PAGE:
Soldiers break up protest march, seize Zairian prime minister
Apr. 09, 1997
KINSHASA, Zaire (AP) _ Soldiers firing tear gas broke up an anti-government protest march today and seized the prime minister before he could move into his new office.
Six soldiers forced Etienne Tshisekedi into a four-wheel drive vehicle and drove him away after he had arrived at the prime minister's office to assume the post to which he was named last week.
At the same time, about 10,000 Tshisekedi supporters rallied around the building after marching from Tshisekedi's home, but they were repeatedly driven back by hundreds of troops firing tear gas.
It was not immediately clear where Tshisekedi _ a longtime rival of President Mobutu Sese Seko _ had been taken.
Marchers took to the streets in defiance of Mobutu's announcement Tuesday that a nationwide state of emergency was in place and political rallies would be banned. Mobutu also appointed military governors throughout his crumbling country, the eastern third of which has fallen to Laurent Kabila's rebel army.
The announcement followed Kabila's claim earlier Tuesday that his troops were just 160 miles northeast of the capital, near Bandundu, and would press on to Kinshasa to end Mobutu's nearly 32-year dictatorship.
Defense Ministry spokesman Leon Kalima denied the rebels were near Bandundu but said a small group of Mobutu opponents in the city had circulated a statement announcing support for Kabila.
Mobutu faces pressure not just from Kabila but from Tshisekedi, whose supporters have taken to the streets daily this week.
About 500 people gathered outside Tshisekedi's Kinshasa home early today and began marching alongside two cars carrying the prime minister and aides to his office. Their numbers quickly swelled to about 2,000, and within minutes soldiers began firing volleys of tear gas that sent marchers fleeing and attacking journalists accompanying the march.
The marchers regrouped and the procession was allowed to continue under the eye of soldiers who drove alongside the protesters in armored vehicles. By the time they reached the prime minister's office, the protesters' numbers had grown to about 10,000.
Soldiers resumed firing tear gas after Tshisekedi emerged from his car, flashed a victory sign and tried to walk to his office.
Tshisekedi had planned to take over the prime minister's office and assert control over the government, despite efforts to oust him by Mobutu loyalists and other rival political forces.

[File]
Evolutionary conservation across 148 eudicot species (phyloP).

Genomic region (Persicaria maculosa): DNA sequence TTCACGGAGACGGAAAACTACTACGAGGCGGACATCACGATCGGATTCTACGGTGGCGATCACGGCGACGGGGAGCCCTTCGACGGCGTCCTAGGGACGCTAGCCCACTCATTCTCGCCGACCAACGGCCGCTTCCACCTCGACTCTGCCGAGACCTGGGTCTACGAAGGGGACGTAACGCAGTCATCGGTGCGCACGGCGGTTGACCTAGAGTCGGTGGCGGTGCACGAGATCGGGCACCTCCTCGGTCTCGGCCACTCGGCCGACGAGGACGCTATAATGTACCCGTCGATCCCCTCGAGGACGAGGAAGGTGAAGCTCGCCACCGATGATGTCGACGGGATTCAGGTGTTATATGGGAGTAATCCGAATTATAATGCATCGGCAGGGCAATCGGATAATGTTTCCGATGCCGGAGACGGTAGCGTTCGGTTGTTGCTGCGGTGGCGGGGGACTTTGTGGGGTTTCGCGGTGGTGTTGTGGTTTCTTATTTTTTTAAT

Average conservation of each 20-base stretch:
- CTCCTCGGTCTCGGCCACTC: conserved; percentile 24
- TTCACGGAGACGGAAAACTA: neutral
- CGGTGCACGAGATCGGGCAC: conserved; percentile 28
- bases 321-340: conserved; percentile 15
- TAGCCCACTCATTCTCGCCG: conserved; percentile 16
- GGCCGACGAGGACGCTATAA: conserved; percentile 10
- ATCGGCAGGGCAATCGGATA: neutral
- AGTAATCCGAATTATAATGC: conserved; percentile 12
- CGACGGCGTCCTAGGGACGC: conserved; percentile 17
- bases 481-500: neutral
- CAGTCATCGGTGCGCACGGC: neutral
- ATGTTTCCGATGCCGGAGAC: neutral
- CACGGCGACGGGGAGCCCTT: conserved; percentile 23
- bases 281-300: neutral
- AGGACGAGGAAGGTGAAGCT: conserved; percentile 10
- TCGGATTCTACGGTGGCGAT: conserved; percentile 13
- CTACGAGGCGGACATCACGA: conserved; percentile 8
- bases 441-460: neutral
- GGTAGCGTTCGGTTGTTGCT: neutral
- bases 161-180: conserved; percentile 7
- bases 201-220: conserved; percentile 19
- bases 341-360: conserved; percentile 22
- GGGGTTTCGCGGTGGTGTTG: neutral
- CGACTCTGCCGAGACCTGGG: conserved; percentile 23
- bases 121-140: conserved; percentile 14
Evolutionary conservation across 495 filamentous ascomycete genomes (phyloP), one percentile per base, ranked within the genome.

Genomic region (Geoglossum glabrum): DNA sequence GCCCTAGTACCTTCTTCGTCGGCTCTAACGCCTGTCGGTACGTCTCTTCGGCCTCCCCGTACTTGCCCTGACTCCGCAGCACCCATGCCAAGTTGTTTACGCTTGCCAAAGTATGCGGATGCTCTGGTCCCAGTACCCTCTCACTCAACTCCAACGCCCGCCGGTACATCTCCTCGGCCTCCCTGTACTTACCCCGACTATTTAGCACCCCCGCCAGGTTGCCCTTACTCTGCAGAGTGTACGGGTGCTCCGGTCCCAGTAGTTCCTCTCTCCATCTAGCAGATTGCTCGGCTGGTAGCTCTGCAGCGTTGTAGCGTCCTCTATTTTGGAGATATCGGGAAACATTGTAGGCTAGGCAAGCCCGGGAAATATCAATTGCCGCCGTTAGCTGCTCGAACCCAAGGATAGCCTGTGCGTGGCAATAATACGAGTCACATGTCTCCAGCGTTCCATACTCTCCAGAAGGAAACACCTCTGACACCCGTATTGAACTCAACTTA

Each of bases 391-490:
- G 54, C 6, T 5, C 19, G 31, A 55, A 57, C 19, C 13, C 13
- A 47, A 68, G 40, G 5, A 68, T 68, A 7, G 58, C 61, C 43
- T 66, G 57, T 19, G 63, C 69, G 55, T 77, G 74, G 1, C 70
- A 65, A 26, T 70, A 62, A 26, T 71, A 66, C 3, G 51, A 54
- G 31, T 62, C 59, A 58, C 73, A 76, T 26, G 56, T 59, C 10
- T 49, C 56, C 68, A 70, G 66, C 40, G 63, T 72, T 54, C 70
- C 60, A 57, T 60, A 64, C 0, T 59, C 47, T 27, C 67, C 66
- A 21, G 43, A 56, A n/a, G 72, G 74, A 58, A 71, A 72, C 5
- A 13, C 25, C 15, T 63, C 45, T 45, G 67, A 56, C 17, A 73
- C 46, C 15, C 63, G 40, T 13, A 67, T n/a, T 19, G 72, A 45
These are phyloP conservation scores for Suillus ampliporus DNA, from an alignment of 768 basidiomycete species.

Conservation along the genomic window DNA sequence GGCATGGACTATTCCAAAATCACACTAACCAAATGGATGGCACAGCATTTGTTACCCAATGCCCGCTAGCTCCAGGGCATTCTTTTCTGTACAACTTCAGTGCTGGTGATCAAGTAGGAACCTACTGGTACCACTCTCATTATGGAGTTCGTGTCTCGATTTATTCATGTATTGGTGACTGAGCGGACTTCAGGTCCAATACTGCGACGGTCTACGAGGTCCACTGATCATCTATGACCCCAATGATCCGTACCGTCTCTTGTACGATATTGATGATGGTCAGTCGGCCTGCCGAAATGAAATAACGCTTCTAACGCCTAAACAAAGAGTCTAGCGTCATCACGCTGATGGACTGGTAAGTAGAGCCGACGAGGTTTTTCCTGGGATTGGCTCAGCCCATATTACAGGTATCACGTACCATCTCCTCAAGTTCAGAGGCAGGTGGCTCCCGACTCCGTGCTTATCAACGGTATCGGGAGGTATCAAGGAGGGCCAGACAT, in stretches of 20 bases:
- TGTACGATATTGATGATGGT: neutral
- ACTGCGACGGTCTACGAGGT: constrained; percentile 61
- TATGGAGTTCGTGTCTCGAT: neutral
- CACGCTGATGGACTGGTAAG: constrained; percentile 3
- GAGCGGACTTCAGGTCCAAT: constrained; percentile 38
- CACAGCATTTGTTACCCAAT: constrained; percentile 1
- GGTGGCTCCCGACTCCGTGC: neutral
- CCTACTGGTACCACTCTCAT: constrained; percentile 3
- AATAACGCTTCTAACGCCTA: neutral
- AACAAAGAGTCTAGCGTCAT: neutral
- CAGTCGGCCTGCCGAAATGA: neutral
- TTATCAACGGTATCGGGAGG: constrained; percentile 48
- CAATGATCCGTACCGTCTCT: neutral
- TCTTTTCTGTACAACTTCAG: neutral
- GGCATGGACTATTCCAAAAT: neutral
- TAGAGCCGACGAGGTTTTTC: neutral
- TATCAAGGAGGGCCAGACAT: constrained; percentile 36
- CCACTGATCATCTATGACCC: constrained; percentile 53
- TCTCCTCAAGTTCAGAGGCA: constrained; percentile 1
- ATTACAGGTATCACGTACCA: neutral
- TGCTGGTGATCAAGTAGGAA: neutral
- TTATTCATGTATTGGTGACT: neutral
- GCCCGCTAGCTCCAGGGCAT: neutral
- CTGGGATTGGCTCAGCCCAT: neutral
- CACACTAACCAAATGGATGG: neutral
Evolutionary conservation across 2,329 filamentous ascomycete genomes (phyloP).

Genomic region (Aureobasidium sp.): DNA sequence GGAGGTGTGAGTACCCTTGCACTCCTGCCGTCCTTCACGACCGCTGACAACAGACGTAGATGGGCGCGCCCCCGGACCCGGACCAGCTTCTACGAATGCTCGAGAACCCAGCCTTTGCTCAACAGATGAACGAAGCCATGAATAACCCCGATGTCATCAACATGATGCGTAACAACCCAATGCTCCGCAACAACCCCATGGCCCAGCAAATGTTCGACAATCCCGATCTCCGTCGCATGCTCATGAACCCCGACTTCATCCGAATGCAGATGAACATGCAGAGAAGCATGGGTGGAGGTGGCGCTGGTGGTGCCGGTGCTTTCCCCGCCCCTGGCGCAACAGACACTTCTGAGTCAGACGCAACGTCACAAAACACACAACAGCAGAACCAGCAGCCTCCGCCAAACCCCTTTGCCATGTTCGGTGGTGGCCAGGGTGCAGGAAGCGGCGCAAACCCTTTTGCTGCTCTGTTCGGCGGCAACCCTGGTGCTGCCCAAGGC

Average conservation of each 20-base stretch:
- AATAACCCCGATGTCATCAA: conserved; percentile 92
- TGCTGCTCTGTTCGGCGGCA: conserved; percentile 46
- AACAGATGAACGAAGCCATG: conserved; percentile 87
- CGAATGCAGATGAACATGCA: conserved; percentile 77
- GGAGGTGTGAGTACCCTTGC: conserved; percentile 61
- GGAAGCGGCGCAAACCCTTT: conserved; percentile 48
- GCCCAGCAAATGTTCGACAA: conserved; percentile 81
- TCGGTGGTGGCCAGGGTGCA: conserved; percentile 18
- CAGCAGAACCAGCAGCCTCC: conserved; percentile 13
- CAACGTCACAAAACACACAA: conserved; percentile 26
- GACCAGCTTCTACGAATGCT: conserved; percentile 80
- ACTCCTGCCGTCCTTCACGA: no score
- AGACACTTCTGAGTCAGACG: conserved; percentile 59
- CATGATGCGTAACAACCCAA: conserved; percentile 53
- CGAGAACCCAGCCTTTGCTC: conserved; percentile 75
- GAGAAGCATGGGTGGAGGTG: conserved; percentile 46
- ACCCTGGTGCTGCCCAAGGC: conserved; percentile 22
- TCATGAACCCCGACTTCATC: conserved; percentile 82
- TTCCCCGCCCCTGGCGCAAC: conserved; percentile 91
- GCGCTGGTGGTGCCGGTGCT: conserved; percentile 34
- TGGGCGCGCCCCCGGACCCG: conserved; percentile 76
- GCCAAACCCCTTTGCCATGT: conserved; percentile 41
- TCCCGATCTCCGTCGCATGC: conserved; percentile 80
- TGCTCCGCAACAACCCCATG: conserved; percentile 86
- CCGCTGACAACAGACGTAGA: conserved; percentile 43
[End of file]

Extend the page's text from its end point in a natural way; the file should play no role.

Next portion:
Opposition to Tshisekedi grew after his unilateral decision to scrap the government and constitution and to offer Cabinet seats to Kabila's forces. Tshisekedi said the moves were aimed at speeding up progress toward long-stalled democratic reforms, but critics accused him of overstepping his authority.
Kabila rejected the offer of Cabinet seats and says he won't be satisfied until Mobutu is ousted. After taking the diamond-mining center of Mbuji-Mayi on Friday, the rebels were focusing on Zaire's second-largest city, Lubumbashi, capital of the southeastern copper- and cobalt-rich Shaba region.
The rebels, Kabila said, also will advance to Kinshasa to depose Mobutu and recover diamonds looted by retreating Zairian troops when they fled Mbuji-Mayi.
Kabila admitted that rebel troops had encountered stiff opposition from Mobutu's Presidential Guards near Lubumbashi, but he said the government soldiers ``will be defeated. There is no doubt about that.''
Lubumbashi, 950 miles southeast of Kinshasa, would be a big prize. Zaire's mining minister, Banza Mukalayi, estimates 80 percent of Zaire's $300 million in annual export earnings comes from area copper, cobalt and other minerals.
Banza, however, was only guessing at his figures. Exact numbers are hard to come by in Zaire, where top government officials are accused of siphoning off most of the wealth for themselves instead of repairing crumbling roads, building schools and hospitals, or paying civil servants.
``The fall of Lubumbashi will be a hard blow for the Zairian economy,'' Banza said.